Textbook vocabulary: Rewriting the history of our nation

Anna Thomas, staff writer

Language is used to label, describe, persuade and sometimes manipulate people, or in this case, history.

The Texas State Board of Education has approved the decision to change words in the history books’ curriculum including changing the “slave trade” into ‘’The Atlantic Triangular Trade,” eliminating the word “capitalism” with “free enterprise” and switch “imperialism” with “expansion.”

With language being such an influence on people’s viewpoints, these changes could quite possibly demote what has occurred in history.

To start off, getting rid of the phrase “slave trade,” mostly just the word “slave,” seems to be hiding the fact that slavery ever happened.

Students won’t be able to relate or understand the severity of Americans enslaving their own people if their quick vocabulary only consists of the “Atlantic Triangular Trade.”

It makes the African Americans seem like another item in the trade, which isn’t what history should be teaching, especially because we abolished slavery.

Some may argue that it is just a title and the information can still be the same but regardless of that, why should the name be changed in the first place?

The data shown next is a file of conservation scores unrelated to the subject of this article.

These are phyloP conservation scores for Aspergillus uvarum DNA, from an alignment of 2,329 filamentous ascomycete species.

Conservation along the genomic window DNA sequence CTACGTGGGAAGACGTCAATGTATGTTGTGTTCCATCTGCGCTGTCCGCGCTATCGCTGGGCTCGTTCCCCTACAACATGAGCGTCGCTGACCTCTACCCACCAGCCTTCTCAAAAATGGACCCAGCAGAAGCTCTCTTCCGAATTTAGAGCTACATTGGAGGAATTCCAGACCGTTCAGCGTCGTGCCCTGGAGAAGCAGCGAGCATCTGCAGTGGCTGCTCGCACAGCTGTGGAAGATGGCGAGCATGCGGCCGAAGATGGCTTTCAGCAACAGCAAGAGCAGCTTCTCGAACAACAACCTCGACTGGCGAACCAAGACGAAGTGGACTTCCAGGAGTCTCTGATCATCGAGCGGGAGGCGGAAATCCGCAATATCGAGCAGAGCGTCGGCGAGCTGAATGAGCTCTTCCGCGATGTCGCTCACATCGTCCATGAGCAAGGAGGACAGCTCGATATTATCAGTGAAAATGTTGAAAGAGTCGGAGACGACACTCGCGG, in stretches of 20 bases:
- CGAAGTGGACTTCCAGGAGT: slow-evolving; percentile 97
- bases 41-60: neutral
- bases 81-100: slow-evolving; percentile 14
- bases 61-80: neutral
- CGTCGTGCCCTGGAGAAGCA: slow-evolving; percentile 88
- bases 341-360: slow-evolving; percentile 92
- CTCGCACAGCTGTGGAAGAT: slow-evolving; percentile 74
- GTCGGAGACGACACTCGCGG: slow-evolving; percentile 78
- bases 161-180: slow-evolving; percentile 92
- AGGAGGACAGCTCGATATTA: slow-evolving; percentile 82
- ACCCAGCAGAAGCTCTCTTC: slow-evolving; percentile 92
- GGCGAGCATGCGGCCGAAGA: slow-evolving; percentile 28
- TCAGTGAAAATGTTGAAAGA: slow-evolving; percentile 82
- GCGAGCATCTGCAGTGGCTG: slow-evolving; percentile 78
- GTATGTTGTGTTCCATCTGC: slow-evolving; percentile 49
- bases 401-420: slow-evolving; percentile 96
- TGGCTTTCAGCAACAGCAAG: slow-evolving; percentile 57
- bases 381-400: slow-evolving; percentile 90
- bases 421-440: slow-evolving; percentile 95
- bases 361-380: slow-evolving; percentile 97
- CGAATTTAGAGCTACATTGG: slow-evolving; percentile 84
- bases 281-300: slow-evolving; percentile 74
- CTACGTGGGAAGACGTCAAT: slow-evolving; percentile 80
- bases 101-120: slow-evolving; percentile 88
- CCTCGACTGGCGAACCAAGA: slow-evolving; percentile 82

It’s because America wants the mistakes they have made to look small. That is at least one viewpoint on this language change anyway.

It is also silly, because America already has great nationalism. It might have had slavery at one point but so has everyone else, and at least in America it has been abolished.

There is no need to make the United States look better when no one is saying otherwise.

Now, the whole capitalism and imperialism changes are past reasoning.

Imperialism is somewhat of an understanding because it is a hash word for countries extending their rule over other countries, but capitalism?

Capitalism is just an economy based on private business owners. Everyone uses that term and its widely know that America is capitalist.

History books from Texas companies, are a high selling product. They deliver to many different schools not just in their area meaning these changes could effect not just Texas, but states all over the country.

So while Texas board members might be able to change the word in a history book, that is not going to stop it from being used. It all boils down to why.

It could be that extreme conservatives are trying to voice their opinion through these books to students, but that is not worth changing people’s viewpoints on history or very possibly history itself.

It is like playing that telephone game. When everyone was a kid they sat in a circle whispering different words and laughed when in the end it would be something completely different.

But this time, those Texas board members are whispering around our history and it will not be fun and games when in the end, it is completely different.